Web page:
The Yankees continued to need to re-jig their starting rotation and still had problems filling the last spot or two in their bullpen. Add this to their on-going struggles with the bat and this was always going to be a difficult month and that’s just how it proved.
|New York Yankees – Pitching – Month – May|
C.C. Sabathia was the big loss in May but in retrospect, we should have seen it coming. During his last two starts combined, he pitched only 9 innings, conceded 18 hits, carried an ERA of 6, with an additional 3 runs crossing the plate which were scored as unearned. His WHIP was the highest of any Yankees pitcher who appeared in more than one game and it was self-evident that his health was breaking down. On the 11th of May, he was added to the disabled list with fluid on his right-knee and his return is not imminent.
The surprise call-up replacement for Sabathia was Chase Whitley and Whitley who has more experience as a reliever has needed time to nestle in and work on his ability to carry the team past the all-important 5th inning. By the end of May, he had a very respectable ERA and 3 no-decisions and is beginning to look like one for the future.
The four remaining starters, Hiroki Kuroda, Masahiro Tanaka, David Phelps and Vidal Nuno are a combination of the improving, the excellent and the make-do.
Let’s begin with the excellent! Masahiro Tanaka gave the Yankees six starts – five wins and one loss, whilst averaging more than 7 innings per game. If we combine this information with an ERA of 1.88 and a WHIP of less than one, it is clear what a crucial signing he has been for the Yankees and just how well he has adapted to the American game.
Hiroki Kuroda is improving and took two wins, one loss and three no-decisions from the month with an improving ERA of 4.00. He is capable of giving the team a good 6 innings per start and is a perfectly adequate number three starter but without Sabathia, they are lacking a player who is capable of being number 2 in the rotation at this stage and there is precious little below him.
Four and five are Phelps and Nuno who both delivered 1-2 months in the win/loss columns and whilst Phelps is significantly better than Nuno, my guess is that the Yankees would be more comfortable with him in a long relief role.
The Yankees typically carry 7 relievers. Of these, three are pretty much set in stone and are performing as advertised. Dellin Betances, Adam Warren and David Robertson are doing all that the Yankees require of them and more.
The imposing Betances struck out 28 batters in just over 17 innings. With 2 wins and a 1.04 ERA, it is difficult to see how he could have improved on this.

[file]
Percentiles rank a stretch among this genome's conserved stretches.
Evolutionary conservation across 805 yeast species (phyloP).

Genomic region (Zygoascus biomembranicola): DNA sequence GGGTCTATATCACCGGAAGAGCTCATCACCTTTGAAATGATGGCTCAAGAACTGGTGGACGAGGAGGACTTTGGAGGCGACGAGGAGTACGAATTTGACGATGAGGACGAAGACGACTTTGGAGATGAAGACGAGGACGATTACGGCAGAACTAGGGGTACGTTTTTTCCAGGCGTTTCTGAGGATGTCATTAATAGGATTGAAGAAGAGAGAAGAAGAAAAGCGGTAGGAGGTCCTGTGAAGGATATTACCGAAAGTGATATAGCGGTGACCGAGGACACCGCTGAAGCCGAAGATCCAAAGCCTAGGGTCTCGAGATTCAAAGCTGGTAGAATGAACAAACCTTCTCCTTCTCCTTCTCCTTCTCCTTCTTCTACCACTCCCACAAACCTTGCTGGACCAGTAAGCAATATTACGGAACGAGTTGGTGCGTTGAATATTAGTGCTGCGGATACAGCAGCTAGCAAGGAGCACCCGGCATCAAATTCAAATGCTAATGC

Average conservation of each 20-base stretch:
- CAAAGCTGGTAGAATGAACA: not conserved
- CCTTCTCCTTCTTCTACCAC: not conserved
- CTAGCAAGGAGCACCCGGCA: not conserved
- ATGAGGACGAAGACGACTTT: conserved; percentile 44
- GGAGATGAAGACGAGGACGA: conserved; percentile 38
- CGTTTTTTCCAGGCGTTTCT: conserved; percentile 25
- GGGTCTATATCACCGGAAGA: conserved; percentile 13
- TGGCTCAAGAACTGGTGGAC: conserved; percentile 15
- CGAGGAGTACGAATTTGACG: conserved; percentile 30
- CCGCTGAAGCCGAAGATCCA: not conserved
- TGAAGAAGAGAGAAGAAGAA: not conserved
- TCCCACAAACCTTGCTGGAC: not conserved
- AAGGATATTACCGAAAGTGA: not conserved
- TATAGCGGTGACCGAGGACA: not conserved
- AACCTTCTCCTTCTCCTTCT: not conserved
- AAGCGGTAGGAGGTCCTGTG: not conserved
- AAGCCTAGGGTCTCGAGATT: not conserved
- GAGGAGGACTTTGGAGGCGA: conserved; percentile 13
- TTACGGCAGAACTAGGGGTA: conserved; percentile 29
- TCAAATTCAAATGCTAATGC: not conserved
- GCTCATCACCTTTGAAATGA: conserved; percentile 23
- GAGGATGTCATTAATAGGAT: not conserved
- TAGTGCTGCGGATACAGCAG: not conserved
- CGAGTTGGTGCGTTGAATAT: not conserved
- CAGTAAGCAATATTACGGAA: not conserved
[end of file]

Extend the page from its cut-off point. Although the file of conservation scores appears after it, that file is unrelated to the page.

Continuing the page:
Adam Warren is also doing tremendously in his relief role, so much so that it must be a temptation for the Yankees to switch him to the starting rotation. I imagine that they don’t want to rock this boat unless they absolutely have to as, like Betances, his ERA is significantly below 2 and he is really an asset who seldom lets the team down in this role.
Robertson has had one or two below par games during May but those eight saves outshine the one loss and the management team must be very happy with how the transition from Rivera to the new guy has gone.
However, not all is smooth amongst the other established players in the ‘pen. Shawn Kelley started the month with significant struggles and then found himself on the disabled list with back stiffness from the 13th of the month, a move that was backdated to the 7th. His ERA of 6.75 on the month will mean that the coaching staff will be keeping a close eye on him in coming weeks. Matt Thornton, the left-handed specialist, is even more worrying as there seems to be no physical reason to account for his mushrooming ERA and the bullpen is very thin for other left-handed relief options.
Even if these last two guys were performing well, it would leave the Yankees two more spots to fill. Preston Claiborne was the hot guy in the second half of April but by May he was running into some of the same problems he experienced in the latter part of 2013. May was a very good month for Matt Daley and he looked like a solution for one of the gaps (although this would change in early June). Alfredo Aceves was back in Pinstripes but disappointing performances saw him designated for assignment and accepting a role at Triple-A Scranton where he will join Chris LeRoux who was simply awful in his one appearance for the major league club and ran up a 45.00 ERA.
The Yankees called up Jose Ramirez when they could expand the roster to 26 because of a double-header and he is clearly going to be tried out, even though on that occasion his move from Scranton lasted all of one day.
So there remains lots of questions unanswered for the Yankees roster and they have done well to remain in contention but there is a strong chance that there will be significant moves before the trading deadline.